I find Kyiv such an exciting city. So different, yet so similar. For me that was super trippy.
Tarn: So the arts festival has a few different themes and one is ‘healing collectively’. I interpret this as the idea that we have so much collective trauma, on a cultural, national level or familial level, so collective healing in the metamodern sense is where you recognise that there are different sources of trauma but also that we all have it to varying extents.

Halea: I think there’s three levels to think about trauma and collective healing beyond the trauma we personally experience in this life. Firstly trauma is stored in our genes from centuries back so there’s so much pain from our ancestors that we literally carry in our physical body. Secondly, I believe in past lives and the idea that you can carry remnants of trauma in your soul. Thirdly, there’s spaces. For example there is so much pain in Berlin because so many horrible things happened here. Some people perceive it more consciously and for others it’s more subconscious, but we all feel this pain in spaces where people have been hurt or killed. It goes through every tissue. I think that it’s powerful and necessary to address this. We are hosting this festival in the Ukraine, in Kyiv, which has its own history and so we were sensitive to this idea of coming in and talking about collective healing with this ‘west knows best’ attitude. But I hope that it will be seen as a gesture of deep respect and solidarity that we host this festival in Kyiv. We want to try and understand, support, learn about and from each other... and share stories. We have so much to learn.

Shia Labeouf #IAMSORRY Performance Art

Tarn: What I find interesting is that something like PTSD is experienced the same by a soldier who has been in a war zone and a person that has experienced sexual assault. It’s a very different set of experiences, but the same psychological response. So I think there’s something important about recognising and acknowledging different experiences but also coming back to this idea that we are all human and of the same animal species and to a greater or lesser extent there are some experiences that are universal no matter what context they arise.

Halea: Yes.

Tarn: So what has your experience been in Kyiv so far?

Halea: I find Kyiv such an exciting city. So different, yet so similar. For me that was super trippy.

Tarn: Different how?

Halea: Different to anything I’ve experienced so far in my life, although I have travelled quite a lot. The architecture, typography, advertising, colours, language… everything is so raw and not yet hyper-globalised. It’s really cool and disorientating and therefore truly awe-inspiring because the world is becoming progressively homogenised - but in Kyiv I feel like there is still so much room for discovering and being inspired.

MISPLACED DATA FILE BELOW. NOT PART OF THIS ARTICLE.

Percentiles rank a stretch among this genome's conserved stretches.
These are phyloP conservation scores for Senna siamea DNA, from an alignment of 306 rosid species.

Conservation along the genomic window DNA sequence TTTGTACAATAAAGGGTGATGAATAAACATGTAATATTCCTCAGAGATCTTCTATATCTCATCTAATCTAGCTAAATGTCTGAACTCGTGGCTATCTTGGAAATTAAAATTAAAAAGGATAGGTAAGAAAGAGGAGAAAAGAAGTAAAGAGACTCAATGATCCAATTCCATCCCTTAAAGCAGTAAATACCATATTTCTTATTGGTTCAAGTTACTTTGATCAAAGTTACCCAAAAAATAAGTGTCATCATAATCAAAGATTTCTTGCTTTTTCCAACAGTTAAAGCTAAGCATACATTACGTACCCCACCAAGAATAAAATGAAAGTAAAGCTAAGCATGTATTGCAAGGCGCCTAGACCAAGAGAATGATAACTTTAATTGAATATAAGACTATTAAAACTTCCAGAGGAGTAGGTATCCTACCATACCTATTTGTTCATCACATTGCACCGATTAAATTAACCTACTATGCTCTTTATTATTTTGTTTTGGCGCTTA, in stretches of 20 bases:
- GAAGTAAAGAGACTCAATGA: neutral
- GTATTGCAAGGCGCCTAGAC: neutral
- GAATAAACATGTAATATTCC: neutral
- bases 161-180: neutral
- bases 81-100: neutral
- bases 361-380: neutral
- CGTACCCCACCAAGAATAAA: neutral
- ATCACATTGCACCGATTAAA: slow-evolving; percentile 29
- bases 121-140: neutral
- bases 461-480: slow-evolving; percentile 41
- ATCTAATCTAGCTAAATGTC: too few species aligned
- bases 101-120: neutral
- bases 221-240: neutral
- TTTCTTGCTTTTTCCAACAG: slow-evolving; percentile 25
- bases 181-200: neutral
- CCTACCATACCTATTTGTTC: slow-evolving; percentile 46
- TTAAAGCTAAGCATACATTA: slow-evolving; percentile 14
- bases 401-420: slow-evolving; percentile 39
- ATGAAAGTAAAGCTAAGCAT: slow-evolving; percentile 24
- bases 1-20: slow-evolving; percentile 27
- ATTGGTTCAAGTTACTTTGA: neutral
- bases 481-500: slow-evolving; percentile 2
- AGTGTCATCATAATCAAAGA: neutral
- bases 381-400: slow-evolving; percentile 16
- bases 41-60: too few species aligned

We feel that it’s important to create new myths and be playful in how we tell stories about how we interact with ourselves, people around us and our Mother Earth.
Tarn: I was talking to an architect friend about this homogenisation recently. These days a lot of spaces have a ‘hipster’ aesthetic which is so depersonalised, for example many bars and restaurants and cultural spaces in East London could be in Brooklyn and you can’t even really tell the difference. I can imagine it’s interesting to be in a city where the design and everything interacts with the local culture and history and isn’t based on some kind of Instagram hipster aesthetic. On the Metamodern Art Festival meme it says ‘cooler than Berlin’ which is very compelling. Another theme is ‘creating a new myth’. What does that mean?

Halea: We need new myths, new narratives. As individuals but also as a society we need stories which give deeper meaning to our existence, so that we can make sense of the world and the part we play in it. We feel that it’s important to create new myths and be playful in how we tell stories about how we interact with ourselves, people around us and our Mother Earth.

Tarn: On the website it says “we stand in the midst of a meaning crisis. Old utopias have not served us. Dystopias still choke us. Yet we still dream of eutopia, the good place.” So eutopia is this realistic utopia, because utopia is de facto not achievable?

Halea: Exactly, we can’t get there. Eutopia is more tangible, we have the power to co-create it and it’s important that we all play a part. That’s what we want to achieve with this festival, in a way, and also the Emerge gathering. The point is to get a group of people together and then collectively look at who are these people, what are their desires, their fears, their dreams? Once we understand that, we can connect over these deep desires and support each other in creating our eutopia.

Tarn: What is your idea of eutopia?

Halea: What I long for is a world where we really deeply respect each other, and where we love ourselves and our Mother Earth. It sounds cheesy but it is the biggest gift to be here on this planet and it’s so important that everyday you see it as a miracle and treasure it for what it is. I think if everyone was more humble and respectful towards oneself, the other and our planet then everything else around it does not really matter. That’s my dream!

This conversation has been edited and condensed for clarity.
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Words by Tarn Rodgers Johns
Tarn is the lead editor of Emerge. Raised in the UK and based in Berlin, she is driven by curiosity and an incessant but largely unsatisfied desire to get to the bottom of everything. She is interested in psychology, human creativity and the changing world around us.